State under pressure to revamp ballot order rules for upcoming election
State elections officials will have until June 1 to decide how they want to comply with a federal judge’s ruling that rejected a decades-old Florida law requiring candidates who are in the same party as the governor to appear first on the ballot.
U.S. District Judge Mark Walker, who held a hearing in the case last Friday, ruled in November that the law is unconstitutional because it “imposes a discriminatory burden on plaintiffs’ voting rights.”
The effect of being the first candidate listed on the ballot — known as the “primacy effect,” the “windfall vote” or the “donkey vote” — is especially meaningful in Florida, where narrow margins are common in statewide elections. Walker’s decision could play an important role in the November 2020 elections, including the presidential election.
“By systematically awarding a statistically significant advantage to the candidates of the party in power, Florida’s ballot order scheme takes a side in partisan elections,” Walker wrote.
Secretary of State Laurel Lee, who was appointed by Gov. Ron DeSantis, filed an appeal at the 11th U.S. Circuit Court of Appeals in November. The Atlanta-based appeals court heard arguments in February in the case, filed by the Democratic National Committee, other national Democratic organizations and the Priorities USA super-PAC in 2018.
Walker and the appellate court have refused to put the district judge’s November decision on hold while the appeal is pending.
In December, Walker, who had asked the Legislature to fix the issue, gave Lee until after the legislative session ended in March to inform the court about how she intends to proceed.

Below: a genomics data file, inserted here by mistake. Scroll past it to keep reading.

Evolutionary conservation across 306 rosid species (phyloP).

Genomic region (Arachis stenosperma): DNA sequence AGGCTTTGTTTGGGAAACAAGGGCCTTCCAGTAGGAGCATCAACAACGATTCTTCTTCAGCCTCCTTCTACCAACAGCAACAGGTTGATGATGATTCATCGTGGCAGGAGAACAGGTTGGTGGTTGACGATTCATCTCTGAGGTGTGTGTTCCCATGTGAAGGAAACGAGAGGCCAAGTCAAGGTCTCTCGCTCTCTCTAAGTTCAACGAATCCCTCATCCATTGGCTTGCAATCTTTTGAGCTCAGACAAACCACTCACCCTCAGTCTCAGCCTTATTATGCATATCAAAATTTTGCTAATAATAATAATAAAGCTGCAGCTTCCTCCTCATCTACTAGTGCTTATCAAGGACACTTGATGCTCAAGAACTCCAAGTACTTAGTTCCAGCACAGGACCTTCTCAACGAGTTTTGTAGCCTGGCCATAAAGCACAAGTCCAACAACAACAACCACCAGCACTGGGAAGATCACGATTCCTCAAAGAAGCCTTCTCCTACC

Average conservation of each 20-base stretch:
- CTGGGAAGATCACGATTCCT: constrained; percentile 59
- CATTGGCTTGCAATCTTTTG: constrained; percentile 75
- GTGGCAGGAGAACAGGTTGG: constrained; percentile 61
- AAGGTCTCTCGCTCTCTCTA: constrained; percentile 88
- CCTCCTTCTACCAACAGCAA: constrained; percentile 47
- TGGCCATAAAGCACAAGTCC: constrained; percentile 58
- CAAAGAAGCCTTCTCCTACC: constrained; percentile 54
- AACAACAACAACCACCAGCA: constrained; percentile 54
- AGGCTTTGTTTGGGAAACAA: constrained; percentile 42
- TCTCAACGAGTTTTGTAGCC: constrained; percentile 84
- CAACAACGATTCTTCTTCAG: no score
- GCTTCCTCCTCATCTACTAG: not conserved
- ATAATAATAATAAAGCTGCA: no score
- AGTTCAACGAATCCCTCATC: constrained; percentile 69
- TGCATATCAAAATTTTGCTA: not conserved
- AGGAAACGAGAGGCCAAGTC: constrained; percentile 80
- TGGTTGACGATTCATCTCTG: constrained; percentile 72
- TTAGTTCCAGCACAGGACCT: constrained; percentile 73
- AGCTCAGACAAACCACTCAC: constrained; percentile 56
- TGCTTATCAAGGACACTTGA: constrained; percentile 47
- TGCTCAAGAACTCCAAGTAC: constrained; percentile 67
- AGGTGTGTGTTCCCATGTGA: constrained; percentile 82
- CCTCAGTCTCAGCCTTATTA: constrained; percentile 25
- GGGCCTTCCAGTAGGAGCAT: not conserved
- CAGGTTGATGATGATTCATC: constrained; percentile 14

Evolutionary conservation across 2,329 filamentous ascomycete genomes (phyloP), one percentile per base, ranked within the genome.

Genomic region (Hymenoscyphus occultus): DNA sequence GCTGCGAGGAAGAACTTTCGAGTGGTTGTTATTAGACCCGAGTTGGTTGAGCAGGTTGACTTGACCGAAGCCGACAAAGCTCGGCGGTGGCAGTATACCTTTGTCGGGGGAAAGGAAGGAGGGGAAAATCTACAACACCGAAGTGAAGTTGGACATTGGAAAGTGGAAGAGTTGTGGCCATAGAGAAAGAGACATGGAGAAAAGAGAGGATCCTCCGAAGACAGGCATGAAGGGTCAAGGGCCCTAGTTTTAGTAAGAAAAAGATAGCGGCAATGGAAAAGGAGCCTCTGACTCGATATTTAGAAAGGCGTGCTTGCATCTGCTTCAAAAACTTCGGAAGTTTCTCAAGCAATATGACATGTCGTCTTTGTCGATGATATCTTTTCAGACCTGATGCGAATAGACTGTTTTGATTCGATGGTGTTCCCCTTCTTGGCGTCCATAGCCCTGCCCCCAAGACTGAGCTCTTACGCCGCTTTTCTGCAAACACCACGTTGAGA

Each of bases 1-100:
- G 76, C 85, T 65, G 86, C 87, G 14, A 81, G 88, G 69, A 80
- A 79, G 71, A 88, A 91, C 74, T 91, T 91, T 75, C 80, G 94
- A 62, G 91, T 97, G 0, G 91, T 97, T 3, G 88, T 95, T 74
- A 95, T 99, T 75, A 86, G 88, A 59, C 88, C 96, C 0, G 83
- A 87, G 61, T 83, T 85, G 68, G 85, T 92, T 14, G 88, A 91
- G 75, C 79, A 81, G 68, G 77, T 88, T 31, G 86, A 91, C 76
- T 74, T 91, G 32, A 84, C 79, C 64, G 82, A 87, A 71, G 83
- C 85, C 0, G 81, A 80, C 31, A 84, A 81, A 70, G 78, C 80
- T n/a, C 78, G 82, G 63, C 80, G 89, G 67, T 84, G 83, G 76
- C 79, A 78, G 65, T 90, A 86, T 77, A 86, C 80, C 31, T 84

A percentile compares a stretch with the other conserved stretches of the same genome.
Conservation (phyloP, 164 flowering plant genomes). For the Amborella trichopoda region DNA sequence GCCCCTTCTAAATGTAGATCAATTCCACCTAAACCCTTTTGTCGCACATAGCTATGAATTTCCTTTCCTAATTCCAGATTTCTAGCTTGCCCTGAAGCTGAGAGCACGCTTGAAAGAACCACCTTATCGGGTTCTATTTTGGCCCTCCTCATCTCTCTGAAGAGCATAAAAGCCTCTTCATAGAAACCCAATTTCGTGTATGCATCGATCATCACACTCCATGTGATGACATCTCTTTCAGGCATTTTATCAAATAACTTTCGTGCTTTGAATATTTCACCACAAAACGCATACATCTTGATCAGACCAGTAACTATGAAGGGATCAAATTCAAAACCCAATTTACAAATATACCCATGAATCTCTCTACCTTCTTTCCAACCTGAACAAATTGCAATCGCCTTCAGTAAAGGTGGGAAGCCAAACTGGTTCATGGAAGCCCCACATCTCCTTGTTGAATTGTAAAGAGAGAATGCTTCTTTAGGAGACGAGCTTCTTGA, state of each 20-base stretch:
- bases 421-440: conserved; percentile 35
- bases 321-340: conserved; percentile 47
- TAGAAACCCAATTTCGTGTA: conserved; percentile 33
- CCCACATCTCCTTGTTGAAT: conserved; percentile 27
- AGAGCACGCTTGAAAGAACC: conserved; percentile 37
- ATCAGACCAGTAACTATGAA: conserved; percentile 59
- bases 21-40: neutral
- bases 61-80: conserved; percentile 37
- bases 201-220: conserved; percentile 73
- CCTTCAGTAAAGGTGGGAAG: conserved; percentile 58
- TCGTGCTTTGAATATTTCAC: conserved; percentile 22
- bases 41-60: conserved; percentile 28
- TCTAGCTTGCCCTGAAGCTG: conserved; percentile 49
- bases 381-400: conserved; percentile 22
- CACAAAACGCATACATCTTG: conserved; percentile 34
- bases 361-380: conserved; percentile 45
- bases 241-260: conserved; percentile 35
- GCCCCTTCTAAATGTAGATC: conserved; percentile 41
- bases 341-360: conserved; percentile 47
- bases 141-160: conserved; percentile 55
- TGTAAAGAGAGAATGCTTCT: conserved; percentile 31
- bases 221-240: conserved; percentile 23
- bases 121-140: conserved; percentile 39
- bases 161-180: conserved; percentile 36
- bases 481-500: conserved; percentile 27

Since the Legislature did not address the ballot-order issue, Lee’s lawyers last week asked Walker to put his order on hold until seven days after the appeals court issues an opinion “or until June 1, 2020, whichever comes later.”
“An opinion appears imminent,” Lee’s lawyers wrote. “That opinion might prove dispositive of the issues in this case and make further guidance from the secretary unnecessary.”
But, in a response filed last Tuesday, the Democrats’ lawyers scoffed at Lee’s contention that the appeals court’s decision is looming, saying “there is no guarantee that the 11th Circuit decides this matter this week, this month or in the next two months.”
In addition, the novel coronavirus pandemic “has led to significant disruptions of daily life and the judicial system,” the Democrats argued.
“Even in ordinary times appellate rulings can take a significant amount of time to be issued … and these are hardly ordinary times,” they wrote.
During last Friday’s telephonic hearing, Walker said it’s unknown when the appeals court will rule.
“Only time will tell,” he said.
Walker said he wanted more information to make a “thoughtful choice about how much time we really have to address the issue before us.”
State elections officials have said ballots for the general election need to be sent to the printer by Sept. 1, so elections supervisors can begin mailing overseas ballots on Sept. 19.
The secretary of state could issue an emergency rule, a regular rule or a directive to local supervisors laying out a new method of listing candidates on the ballot, Lee’s lawyer, Mohammad Jazil, told Walker. The Legislature could also hold a special session to come up with new ballot-order requirements, he said.